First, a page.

scattering darkness

light, darkness

“In the beginning God created the heavens and the earth. Now the earth was formless and empty, darkness was over the surface of the deep, and the Spirit of God was hovering over the waters. And God said, ‘Let there be light,’ and there was light. God saw that the light was good, and He separated the light from the darkness. God called the light ‘day,’ and the darkness He called ‘night.’ And there was evening, and there was morning – the first day” (Genesis 1:1-5).

“God saw that the light was good, and He separated the light from the darkness.”

From the beginning of time. From Creation. From the word “go” (literally). Light is separated from darkness. They are opposed to one another. Where one is present the other is not.

The Apostle John proclaims, “God is light, in Him there is no darkness at all” (1 John 1:5b). Christ boldly declares, “I AM the Light of the World” (John 8:12). And in the Sermon on the Mount, Jesus calls us to be spiritual light in a spiritually dark world: “You are the light of the world!” (Matthew 5:14).

We are called to be light. Light in a world of darkness. Why is it that we so often toy with darkness? Why is it that we too often concede and rationalize and justify any relationship with spiritual darkness? With that which is spiritually opposed to the God we serve?

The Apostle Paul writing of the spiritual tempo of our lives asks, “What fellowship does light have with darkness?” (2 Corinthians 6:14b). Light and darkness are enemies. The presence of one defies the presence of the other. How is that we can so easily walk out of spiritual light and into darkness? Is our faith so shallow?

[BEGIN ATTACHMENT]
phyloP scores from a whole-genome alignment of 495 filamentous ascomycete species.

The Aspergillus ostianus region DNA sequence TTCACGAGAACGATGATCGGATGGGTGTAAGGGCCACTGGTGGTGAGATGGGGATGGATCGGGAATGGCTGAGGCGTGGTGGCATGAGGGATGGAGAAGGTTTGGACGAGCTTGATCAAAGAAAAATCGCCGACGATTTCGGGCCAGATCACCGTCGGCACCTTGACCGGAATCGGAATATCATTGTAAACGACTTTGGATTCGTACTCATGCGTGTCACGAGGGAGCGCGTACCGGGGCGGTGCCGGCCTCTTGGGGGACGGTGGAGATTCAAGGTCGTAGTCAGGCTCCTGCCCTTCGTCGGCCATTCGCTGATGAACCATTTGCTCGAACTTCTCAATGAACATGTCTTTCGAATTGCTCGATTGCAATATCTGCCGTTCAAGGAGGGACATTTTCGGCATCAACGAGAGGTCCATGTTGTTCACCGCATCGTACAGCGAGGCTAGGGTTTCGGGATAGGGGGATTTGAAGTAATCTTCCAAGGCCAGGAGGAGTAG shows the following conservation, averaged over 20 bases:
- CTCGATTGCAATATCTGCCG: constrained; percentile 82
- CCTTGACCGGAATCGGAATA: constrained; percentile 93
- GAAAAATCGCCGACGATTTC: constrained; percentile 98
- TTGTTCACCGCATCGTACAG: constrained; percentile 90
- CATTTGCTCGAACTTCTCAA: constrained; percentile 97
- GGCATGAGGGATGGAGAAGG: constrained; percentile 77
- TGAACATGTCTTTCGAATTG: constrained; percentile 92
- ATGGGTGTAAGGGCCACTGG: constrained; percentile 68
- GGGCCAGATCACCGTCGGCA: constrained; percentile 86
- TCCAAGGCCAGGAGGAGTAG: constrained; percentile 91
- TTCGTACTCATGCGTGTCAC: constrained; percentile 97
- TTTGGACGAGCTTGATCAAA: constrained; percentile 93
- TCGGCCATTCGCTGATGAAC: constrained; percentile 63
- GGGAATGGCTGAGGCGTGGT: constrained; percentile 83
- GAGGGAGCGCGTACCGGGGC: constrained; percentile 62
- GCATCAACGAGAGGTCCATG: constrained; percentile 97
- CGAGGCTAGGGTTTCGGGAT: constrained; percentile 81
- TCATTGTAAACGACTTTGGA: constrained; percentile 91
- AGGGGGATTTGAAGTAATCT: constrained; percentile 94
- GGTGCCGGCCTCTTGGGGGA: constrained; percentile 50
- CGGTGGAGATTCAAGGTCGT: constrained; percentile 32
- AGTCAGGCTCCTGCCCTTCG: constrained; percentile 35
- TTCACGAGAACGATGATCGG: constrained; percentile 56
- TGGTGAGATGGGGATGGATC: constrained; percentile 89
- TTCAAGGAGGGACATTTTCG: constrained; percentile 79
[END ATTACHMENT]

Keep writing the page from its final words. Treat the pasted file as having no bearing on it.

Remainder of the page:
In Ephesians 2:8 he asserts, “You were once darkness, but now you are light in the Lord.” He doesn’t even say, “We were once in darkness, but rather we were darkness.” Outside of God. Outside of His light. But in Christ Jesus, our reality has radically changed.

Colossians 1:13 declares, “He has rescued us from the dominion of darkness and brought us into the Kingdom of the Son He loves.”

John affirms our calling in Christ and challenges that if we “claim to have fellowship with God and yet walk (live) in darkness we lie and do not live by (in) the truth” (1 John 1:6).

The call is just that. To accept and live into the calling that we have in this life in Christ Jesus to be light in a spiritually dark world. A city on a hill that cannot be hidden (Matthew 5:14). A lamp on a stand that gives light to all (Matthew 5:15).

Where there is light, darkness scatters. In our lives and in the lives of those we influence to the glory of the God we serve.

Glory to God!

Jason

leaving the curtain torn

Cross of Salvation

“From the sixth hour until the ninth hour darkness came over all the land. About the ninth hour Jesus cried out in a loud voice, ‘Eloi, Eloi, lama sabachthani?’ – which means, ‘My God, my God, why have you forsaken me?’….  And when Jesus cried out again in a loud voice, He gave up His spirit. At that moment the curtain of the Temple was torn in two from top to bottom” (Matthew 27:45-51).

From noon until 3pm, during the time of day when the sun is at its peak, darkness covers the planet, representative of course of the sin that Jesus bore on the cross.  At 3pm Jesus cries out in the words of Psalm 22, a Psalm of anguish and a Psalm of victory. Jesus cries out again and gives up His spirit, meaning, He chooses to die.  And “at that moment the curtain of the Temple was torn in two from top to bottom.”

Here’s my question: How long was the curtain allowed to be torn?

Have you ever thought about that?  How long was the curtain allowed to be torn by the religious aristocracy? To the Jews who accepted Christ the tearing of the curtain meant no more obstruction, no more barrier between them and God.  To the Gentile it meant there was access granted to the One, True Living God that they had never known before. As believers today through this reality of 2000 years ago we recognize that we have access to the very presence of God and are ushered in to His glory through the sacrifice (and resurrection) of Jesus. But what about the Jews whose applecart had been upset?  Those who wanted everything to stay the same?  What about those “devout” Israelites who thought that they had the market cornered on God? What about the watchdog Pharisees who saw this as a threat to what was “right” and “proper”?